See full article at PEOPLE.com »

We Were Here and Flushed scoop Wasa nominations

  • IF.com.au
The Legend of Gavin Tanner.

We Were Here and Flushed have scooped the nominations for the West Australian Screen Awards.

The West Australian Screen Awards celebraes excellence and achievements in feature film, short film, web series, music videos, television production, documentary, games and interactive productions.

Short drama We Were Here, directed by David Vincent Smith and produced by Joshua Gilbert and Simon Camp, earned six nominations, the most for the awards.

Short comedy Flushed, directed and produced by Richard Eames, also received six nominations.

ABC comedy TV series The Legend of Gavin Tanner, written and directed by Matt Lovkis and Henry Inglis and produced by Lauren Elliott received five nominations, as did short drama Sol Bunker, produced by Glen Stasiuk and directed by Nathan Mewett.

Film and Television Institute Wa (Fti) chief executive, Paul Bodlovich, said the WASAs were one of the most important events on the cultural calendar in Western Australia.
See full article at IF.com.au »

Tiff 2015. Wavelengths, Part Two: The Features

  • MUBI
Going UNDERGROUNDEverybody and their dog, it seems, feels this off imperative to try to identify common themes in the handful of festival films they (we) (I) see in a given year. It's the Ghost of Hegel, I suppose, demanding that we make sense of our times by referring to some Zeitgeist. (Zeitgeist? Isn't this just as likely to Strand the FilmsWeLike in some oh-so-precious Music Box, to be unearthed years later by members of some as-yet-unassembled Cinema Guild? But I digress.) There may or may not be tendencies running through this year's feature selections, and if there are, that could have as much to do with the people who selected them than with any global mood. But there does seem to be a generalized turning-inward, with filmmakers making works about themselves and their immediate lives, the cinematic process, and the very complexities of communicating with other human beings. There are
See full article at MUBI »

Gone Thriller Casts Sebastian Stan and Socratis Otto

  • Filmofilia
Captain America star Sebastian Stan and Aussie thesp Socratis Otto have joined the cast of Summit Entertainment’s thriller Gone.

Stan and Otto will join the previously announced Amanda Seyfried, Jennifer Carpenter, Wes Bentley and Emily Wickerhsham. Awarded Brazilian director Heitor Dhalia will direct Gone thriller from a script by Allison Burnett whose debut novel, Christopher, was a finalist for the 2004 Pen Center USA Literary Award.

The story follows a young woman called Jill (Seyfried) who returns home from working the night shift to find her sister’s bed totally empty. She is assured that the serial killer of whom she was held hostage two years before, has come back to finish a long job. The police don’t believe Jill, who knows time is limited. With no one else to turn to, she leaves to find her sister and lastly face her kidnapper.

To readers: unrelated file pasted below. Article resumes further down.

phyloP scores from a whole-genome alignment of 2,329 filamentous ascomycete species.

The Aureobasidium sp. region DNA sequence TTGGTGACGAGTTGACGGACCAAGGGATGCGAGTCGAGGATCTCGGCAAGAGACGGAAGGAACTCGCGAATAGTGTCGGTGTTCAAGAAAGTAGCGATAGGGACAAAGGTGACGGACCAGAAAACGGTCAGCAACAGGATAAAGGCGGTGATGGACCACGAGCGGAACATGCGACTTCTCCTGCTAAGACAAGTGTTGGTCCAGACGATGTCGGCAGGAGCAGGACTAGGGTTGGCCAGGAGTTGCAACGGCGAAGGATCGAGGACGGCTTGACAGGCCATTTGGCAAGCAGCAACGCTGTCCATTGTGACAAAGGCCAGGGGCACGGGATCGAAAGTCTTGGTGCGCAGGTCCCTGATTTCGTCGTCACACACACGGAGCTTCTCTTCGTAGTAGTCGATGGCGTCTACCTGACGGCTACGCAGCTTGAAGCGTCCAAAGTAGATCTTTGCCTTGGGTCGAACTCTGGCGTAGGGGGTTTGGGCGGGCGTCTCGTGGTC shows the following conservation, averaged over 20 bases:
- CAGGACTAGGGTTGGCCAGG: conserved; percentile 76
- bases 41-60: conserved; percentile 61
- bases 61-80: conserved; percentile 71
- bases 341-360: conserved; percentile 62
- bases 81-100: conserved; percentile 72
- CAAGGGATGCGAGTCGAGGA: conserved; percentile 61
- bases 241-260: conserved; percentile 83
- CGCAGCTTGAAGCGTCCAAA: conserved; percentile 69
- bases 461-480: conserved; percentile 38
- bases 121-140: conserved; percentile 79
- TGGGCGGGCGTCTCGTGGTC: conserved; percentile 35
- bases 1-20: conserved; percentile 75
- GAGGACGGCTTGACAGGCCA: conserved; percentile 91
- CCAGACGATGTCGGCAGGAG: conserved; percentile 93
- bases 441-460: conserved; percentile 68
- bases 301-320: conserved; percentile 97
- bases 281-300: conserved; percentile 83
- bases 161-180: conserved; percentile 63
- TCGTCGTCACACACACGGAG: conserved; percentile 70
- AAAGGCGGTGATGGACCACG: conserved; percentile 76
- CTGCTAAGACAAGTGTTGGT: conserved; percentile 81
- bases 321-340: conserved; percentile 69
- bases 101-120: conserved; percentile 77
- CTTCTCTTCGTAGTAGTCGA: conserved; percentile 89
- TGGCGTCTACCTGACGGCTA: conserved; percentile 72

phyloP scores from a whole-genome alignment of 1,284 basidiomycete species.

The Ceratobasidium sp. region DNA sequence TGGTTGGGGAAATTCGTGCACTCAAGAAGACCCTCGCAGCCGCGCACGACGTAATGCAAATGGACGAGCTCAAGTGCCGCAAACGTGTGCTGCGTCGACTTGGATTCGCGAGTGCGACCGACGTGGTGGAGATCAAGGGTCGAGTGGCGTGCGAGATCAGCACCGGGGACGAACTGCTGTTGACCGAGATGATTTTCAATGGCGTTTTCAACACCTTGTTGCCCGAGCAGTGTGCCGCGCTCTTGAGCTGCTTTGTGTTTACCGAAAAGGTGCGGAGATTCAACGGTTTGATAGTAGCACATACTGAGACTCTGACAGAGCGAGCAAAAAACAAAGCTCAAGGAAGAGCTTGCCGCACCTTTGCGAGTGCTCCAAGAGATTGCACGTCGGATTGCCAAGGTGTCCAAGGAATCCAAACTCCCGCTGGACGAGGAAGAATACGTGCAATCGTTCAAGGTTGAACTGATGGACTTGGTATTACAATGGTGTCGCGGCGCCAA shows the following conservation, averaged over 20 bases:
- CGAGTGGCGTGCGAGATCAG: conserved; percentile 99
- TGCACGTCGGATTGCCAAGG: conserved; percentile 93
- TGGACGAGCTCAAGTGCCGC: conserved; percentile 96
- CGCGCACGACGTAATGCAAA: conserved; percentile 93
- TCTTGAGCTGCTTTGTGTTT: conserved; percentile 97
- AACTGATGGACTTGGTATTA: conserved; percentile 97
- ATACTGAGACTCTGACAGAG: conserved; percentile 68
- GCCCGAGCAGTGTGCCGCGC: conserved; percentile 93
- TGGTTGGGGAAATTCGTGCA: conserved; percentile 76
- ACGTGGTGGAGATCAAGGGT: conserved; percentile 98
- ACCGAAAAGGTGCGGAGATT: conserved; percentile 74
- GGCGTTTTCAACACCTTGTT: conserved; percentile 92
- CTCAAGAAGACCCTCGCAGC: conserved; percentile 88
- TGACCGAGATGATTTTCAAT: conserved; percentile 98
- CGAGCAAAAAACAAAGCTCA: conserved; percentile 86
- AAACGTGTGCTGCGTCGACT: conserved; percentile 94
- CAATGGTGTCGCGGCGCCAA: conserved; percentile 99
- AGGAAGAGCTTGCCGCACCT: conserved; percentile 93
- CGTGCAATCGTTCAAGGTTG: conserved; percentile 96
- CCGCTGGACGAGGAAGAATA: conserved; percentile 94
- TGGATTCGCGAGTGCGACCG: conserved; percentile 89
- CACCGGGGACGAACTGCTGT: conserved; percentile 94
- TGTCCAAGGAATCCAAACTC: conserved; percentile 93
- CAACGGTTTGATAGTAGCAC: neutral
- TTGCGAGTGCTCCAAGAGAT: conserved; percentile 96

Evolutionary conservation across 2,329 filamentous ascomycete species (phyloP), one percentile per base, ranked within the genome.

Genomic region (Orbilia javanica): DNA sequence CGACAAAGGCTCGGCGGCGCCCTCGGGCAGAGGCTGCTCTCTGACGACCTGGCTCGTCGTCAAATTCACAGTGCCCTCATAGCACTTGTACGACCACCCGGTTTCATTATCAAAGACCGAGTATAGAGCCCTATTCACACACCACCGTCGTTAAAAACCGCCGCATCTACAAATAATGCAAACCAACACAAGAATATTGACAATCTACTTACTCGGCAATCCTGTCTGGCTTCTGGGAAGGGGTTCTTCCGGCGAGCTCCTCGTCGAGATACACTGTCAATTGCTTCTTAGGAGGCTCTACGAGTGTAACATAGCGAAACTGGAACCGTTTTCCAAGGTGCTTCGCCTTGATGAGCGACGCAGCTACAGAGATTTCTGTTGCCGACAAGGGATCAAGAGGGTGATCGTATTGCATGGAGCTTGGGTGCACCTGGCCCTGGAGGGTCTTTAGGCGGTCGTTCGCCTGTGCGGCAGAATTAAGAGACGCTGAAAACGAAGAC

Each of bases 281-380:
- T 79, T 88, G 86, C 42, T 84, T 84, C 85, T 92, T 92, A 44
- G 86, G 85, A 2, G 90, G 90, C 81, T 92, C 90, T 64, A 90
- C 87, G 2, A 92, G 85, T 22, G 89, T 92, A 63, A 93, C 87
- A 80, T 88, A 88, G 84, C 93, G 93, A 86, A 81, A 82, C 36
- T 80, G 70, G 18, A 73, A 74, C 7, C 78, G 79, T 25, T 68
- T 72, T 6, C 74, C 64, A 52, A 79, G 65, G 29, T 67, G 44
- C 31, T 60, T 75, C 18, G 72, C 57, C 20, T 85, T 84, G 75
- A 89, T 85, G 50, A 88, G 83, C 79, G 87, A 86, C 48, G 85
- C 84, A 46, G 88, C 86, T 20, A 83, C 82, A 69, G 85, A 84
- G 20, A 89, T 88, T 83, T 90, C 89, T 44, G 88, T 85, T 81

For the roles Stan and Otto
See full article at Filmofilia »

Star Leslie Simpson Talks A Reckoning

  • Dread Central
Horror fans everywhere should recognize the name “Leslie Simpson” from such favorites as Dog Soldiers, where he played Pvt. Terry Milburn, The Descent where he played one of the horrific Crawlers and Doomsday where he was Carpenter, one of the soldiers that were to escort heroine Eden Sinclair into the “Hot Zone”.

Well, forget about those excellent performances because Simpson has gone one Much better in his role as The Lone Man in writer/director Ad Barker’s A Reckoning (aka Straw Man). Whether the film is post-apocalyptic or the tale of a man who has taken himself out of society or simply the story of a man going insane, Simpson’s performance is nothing short of breath-taking. And the sad thing is is that so very few people have seen this film, to date. Hopefully That oversight is being corrected and quickly because A Reckoning Needs to be seen.
See full article at Dread Central »

For Your Consideration: The 2011 Oscars

  • BestWeekEver
Best Timing For Mid-song Diarrhea Gwyneth Paltrow Waxiest Dinosaur Hand Brendan Fraser She’S Finally Resorted To Just Holding A Giant Beard Hugh Jackman and wife Deborra-Lee Furness (A couple I love) “I Finally Won A Flaaaaaask!” David Seidler For Your Consideration of the 83rd Annual Academy Awards Continues Ahead… Most Disappointed To Find Out It Isn’T A Flask David Seidler My 14 Year Old Self Is Secretly Cutting Out Of Jealousy Hailee Steinfeld Most Hoping To Be Thanked By Natalie Portman As Inspiration Sharon Stone Best Gown To Eat Lobster In Nicole Kidman Stroke Of Genius Kirk Douglas The Russian Prostitutey Bridal Gown I’Ve Always Dreamed Of Melissa “F*cky” Leo Photo Taken Moments Before Douglas’ Earlobe Bodyslammed This Dude Kirk Douglas Sure, Put The Spanish Looking Guys In Valet Suits Josh Brolin and Javier Bardem Best Suxedo (As In Sucks, Not Succeeds) Anne Hathaway in Custom Lanvin
See full article at BestWeekEver »

Beautiful (2009)

  • The Cultural Post
Here's the reason why I decided to rent this Australian film: the DVD artwork which features the lovely Tahyna Tozzi. Speaking about the plot, Dean O'Flaherty's Beautiful is not the most original thriller set in suburbia that one will see. With that said, the only good thing about this film is definitely the cast's performance.

While the film was shot in Adelaide, the story takes place in an Australian suburb called Sunshine Hills. Behind its veneer of perfection, the town is shaken by three teenage girls' mysterious disappearance. Besides, the prime suspects are the owners (Asher Keddie and Socratis Otto) of the house number 46 to be behind these abductions.

After she had broken up with her boyfriend, Suzy (Tahyna Tozzi), the girl-next-door of every boy's dreams, persuades Daniel (Sebastian Gregory), a fourteen-year old boy and also her neighbour, to uncover the truth for her. Obviously, Suzy expects Daniel to do all the legwork,
See full article at The Cultural Post »

Beautiful (2009)

  • The Cultural Post
Here's the reason why I decided to rent this Australian film: the DVD artwork which features the lovely Tahyna Tozzi. Speaking about the plot, Dean O'Flaherty's Beautiful is not the most original thriller set in suburbia that one will see. With that said, the only good thing about this film is definitely the cast's performance.